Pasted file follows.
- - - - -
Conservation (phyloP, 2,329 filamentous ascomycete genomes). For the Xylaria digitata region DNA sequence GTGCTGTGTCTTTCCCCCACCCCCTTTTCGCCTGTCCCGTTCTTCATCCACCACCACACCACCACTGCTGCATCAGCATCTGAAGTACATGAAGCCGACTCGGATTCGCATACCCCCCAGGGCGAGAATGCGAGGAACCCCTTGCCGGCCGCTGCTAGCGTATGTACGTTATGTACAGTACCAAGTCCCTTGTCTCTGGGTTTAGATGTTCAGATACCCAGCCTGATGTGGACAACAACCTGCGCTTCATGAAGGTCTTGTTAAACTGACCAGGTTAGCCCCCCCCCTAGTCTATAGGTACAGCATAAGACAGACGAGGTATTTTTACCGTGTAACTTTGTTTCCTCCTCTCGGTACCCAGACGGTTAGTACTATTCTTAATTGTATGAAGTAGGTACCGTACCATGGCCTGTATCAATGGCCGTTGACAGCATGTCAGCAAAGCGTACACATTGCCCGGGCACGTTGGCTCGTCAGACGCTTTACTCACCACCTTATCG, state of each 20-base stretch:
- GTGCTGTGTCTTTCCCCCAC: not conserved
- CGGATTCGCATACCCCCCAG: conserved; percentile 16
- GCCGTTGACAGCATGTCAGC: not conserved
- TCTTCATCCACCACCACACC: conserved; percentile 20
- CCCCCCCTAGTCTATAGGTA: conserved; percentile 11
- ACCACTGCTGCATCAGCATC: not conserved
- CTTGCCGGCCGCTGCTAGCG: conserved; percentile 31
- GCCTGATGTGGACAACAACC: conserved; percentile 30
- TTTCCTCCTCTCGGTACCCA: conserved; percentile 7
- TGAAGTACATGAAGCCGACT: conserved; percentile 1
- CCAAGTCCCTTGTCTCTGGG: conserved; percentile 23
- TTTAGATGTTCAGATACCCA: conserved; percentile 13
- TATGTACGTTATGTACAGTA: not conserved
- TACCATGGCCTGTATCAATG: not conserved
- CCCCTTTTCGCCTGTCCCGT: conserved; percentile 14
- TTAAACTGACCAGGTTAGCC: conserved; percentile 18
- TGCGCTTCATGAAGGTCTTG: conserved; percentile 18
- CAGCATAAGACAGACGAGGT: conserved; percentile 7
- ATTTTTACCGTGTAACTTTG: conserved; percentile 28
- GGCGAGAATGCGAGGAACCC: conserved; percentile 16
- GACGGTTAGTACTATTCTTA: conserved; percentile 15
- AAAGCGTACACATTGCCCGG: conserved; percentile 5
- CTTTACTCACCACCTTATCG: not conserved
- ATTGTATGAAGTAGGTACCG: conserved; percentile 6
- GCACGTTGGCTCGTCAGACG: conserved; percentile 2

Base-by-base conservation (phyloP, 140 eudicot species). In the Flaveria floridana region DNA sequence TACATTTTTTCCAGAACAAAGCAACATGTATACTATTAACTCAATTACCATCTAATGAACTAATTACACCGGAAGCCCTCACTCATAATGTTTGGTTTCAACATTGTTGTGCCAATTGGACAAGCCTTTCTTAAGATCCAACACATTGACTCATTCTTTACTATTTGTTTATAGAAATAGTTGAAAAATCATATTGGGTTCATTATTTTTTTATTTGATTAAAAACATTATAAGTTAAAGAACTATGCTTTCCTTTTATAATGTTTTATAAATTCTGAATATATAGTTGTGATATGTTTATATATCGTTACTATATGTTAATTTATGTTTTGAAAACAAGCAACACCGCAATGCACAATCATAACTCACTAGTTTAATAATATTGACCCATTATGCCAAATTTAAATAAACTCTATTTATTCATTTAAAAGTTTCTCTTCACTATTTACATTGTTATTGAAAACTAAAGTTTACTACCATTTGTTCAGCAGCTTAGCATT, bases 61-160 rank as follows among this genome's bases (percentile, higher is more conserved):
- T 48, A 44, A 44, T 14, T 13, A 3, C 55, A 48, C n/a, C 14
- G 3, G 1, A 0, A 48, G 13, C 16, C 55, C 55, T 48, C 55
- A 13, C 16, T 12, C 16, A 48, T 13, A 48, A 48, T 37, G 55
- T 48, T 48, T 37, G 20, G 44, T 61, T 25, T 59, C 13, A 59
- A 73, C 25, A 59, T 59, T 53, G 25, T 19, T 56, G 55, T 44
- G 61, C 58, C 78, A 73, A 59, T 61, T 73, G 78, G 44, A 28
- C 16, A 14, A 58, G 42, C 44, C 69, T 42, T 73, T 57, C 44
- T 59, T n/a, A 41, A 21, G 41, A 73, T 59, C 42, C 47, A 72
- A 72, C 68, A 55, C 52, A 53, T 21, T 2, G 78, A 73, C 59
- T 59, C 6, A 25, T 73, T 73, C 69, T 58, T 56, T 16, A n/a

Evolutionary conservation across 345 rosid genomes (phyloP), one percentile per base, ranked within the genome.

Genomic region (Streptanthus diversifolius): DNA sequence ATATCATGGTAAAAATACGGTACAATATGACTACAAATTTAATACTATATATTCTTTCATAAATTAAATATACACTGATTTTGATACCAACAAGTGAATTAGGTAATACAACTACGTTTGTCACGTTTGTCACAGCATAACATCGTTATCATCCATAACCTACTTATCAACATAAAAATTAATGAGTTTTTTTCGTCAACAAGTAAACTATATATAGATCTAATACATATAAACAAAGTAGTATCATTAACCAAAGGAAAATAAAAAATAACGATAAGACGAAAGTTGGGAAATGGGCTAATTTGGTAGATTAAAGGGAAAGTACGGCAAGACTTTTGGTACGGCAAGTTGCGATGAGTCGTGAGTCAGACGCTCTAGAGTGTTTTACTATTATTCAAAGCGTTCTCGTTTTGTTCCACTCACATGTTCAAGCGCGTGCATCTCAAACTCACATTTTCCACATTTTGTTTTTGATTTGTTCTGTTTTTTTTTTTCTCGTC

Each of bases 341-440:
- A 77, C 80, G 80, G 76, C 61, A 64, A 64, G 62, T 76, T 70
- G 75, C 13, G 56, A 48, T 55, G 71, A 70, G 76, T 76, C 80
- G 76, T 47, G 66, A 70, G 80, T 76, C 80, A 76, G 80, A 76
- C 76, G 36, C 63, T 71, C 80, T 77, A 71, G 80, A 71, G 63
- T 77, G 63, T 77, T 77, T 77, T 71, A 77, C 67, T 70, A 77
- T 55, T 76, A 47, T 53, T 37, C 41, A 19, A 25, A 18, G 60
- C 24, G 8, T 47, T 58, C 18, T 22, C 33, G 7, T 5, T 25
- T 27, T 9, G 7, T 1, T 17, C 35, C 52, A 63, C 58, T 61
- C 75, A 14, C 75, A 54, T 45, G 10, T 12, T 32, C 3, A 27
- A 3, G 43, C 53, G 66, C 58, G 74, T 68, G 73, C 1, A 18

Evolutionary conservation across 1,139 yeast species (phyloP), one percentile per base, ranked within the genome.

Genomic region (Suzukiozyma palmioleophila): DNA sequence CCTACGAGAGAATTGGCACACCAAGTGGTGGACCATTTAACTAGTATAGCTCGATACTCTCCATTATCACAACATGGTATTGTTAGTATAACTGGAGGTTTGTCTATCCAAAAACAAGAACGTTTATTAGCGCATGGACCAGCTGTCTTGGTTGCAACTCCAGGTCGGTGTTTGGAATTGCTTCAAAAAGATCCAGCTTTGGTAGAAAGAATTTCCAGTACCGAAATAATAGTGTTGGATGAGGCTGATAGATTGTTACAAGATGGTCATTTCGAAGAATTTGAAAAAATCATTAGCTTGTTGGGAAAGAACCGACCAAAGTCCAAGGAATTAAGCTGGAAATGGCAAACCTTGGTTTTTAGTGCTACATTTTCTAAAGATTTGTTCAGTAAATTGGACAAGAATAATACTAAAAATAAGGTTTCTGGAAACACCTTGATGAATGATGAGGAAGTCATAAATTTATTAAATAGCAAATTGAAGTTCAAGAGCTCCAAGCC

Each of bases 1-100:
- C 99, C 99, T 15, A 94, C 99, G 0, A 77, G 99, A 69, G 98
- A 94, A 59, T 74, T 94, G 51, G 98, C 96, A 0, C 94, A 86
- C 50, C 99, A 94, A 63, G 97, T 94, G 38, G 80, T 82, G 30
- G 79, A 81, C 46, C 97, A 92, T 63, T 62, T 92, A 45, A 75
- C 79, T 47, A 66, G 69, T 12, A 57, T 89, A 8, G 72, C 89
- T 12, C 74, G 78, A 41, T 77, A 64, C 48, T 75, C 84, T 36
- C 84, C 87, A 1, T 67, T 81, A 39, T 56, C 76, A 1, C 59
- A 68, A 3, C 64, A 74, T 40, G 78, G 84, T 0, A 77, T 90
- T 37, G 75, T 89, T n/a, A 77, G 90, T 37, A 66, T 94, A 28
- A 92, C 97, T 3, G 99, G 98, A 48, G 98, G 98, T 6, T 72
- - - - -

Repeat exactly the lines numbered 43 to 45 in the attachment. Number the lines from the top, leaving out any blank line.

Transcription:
- G 76, T 47, G 66, A 70, G 80, T 76, C 80, A 76, G 80, A 76
- C 76, G 36, C 63, T 71, C 80, T 77, A 71, G 80, A 71, G 63
- T 77, G 63, T 77, T 77, T 77, T 71, A 77, C 67, T 70, A 77